2000 Trees - 1000s of Nice People, Dozens of Bands and One Great Eco-Festival for 2010

Posted: 23rd February 2010
2000 Trees Festival

As Glastonbury, Reading and Bestival grow and grow, so does their inability to keep their perspective and everyone happy at the same time. Plus the music starts to get a bit samey across the whole festival spectrum - I mean, how many times do you REALLY want to see Dizzee-sodding-Rascal and Ellie-bleeding-Goulding on the roster, only to spunk £100 plus on a ticket to have a great time watching bands from half a mile away in the rain, sh*t and discarded condoms.

Sometimes, the problem with these huge festivals (I did say SOMETIMES, not ALWAYS) is that other people go to them as well. Oops, I feel a 'Meldrew' coming on...... But, before I bemoan the state of festivals, have a look at the upcoming eco-friendly gathering called '2000 Trees', running from July 16th to 18th.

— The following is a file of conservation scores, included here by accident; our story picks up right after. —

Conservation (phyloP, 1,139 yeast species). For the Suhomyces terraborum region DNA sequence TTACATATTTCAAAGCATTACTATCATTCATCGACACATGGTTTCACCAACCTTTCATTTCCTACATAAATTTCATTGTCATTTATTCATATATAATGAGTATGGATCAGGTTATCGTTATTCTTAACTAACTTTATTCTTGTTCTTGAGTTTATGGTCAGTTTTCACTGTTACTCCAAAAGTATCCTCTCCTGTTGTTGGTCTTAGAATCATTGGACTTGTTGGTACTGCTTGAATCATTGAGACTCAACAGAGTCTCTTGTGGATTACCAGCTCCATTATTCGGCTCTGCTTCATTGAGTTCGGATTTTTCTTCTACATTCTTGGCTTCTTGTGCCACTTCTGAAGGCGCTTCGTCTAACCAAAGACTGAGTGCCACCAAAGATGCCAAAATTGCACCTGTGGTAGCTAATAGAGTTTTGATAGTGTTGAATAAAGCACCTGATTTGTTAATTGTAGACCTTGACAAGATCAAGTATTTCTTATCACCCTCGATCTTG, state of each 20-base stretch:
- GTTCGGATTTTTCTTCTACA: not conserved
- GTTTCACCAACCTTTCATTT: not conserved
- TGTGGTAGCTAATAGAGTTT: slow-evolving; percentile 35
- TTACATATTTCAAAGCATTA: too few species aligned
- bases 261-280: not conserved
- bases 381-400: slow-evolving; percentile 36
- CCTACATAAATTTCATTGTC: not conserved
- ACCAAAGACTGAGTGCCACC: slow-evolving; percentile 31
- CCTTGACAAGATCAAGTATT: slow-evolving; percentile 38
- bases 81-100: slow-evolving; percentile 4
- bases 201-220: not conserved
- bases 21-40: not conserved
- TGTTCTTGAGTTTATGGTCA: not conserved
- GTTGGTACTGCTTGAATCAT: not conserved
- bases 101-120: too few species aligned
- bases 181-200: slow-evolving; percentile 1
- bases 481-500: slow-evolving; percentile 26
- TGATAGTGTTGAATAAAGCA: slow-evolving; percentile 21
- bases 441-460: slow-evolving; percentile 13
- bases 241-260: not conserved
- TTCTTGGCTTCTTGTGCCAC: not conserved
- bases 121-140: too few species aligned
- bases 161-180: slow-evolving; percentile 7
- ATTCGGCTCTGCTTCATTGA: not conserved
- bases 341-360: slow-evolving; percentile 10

Frank Turner, singer-songwriter and punk raconteur heads up the guest-list, fresh from his rather cracking album triumph with 'Poetry of the Deed', as well as power-prog good guys, 65 days of static, Frank's Xtra-Mile label-mate Chris T-T and raucous rabble-rousers The Subways form part of the first wave of acts confirmed for this years '2000 Trees' extravaganza. There are normally around sixty artists involved so keep em peeled for further details as we get them.

Tickets for two nights of camping and three days of music and cabaret, not to mention top local grub and the odd splash of medicinal apple-juice, will cost a bargain £50 for admittance between 9.30 Friday 16th July to Sunday 18th afternoon. Kids 10 years and under (proof required) can go for free.

Basing its agenda around NOT wasting unnecessary electricity, resources and materials (no sign of Lady GaGa then), the festival has been awarded the 'A Greener Festival' Award by, urm, a non-profit organization that ensures outdoor events such as these have rules to abide by, thus saving a morsel of the local countryside from waste, wee and poo from us lovely humans. Recycling is a must, so expect to find minimal amounts of litter as well as bio-degradable containers to hold all that tasty local produce in. With a sensible 2,500 capacity and situated near to Cheltenham, it'll be a friendly and picturesque gathering.

We will have more news on this and their sister festival, Y-Not (Matlock), as we get it.

Paul Pledger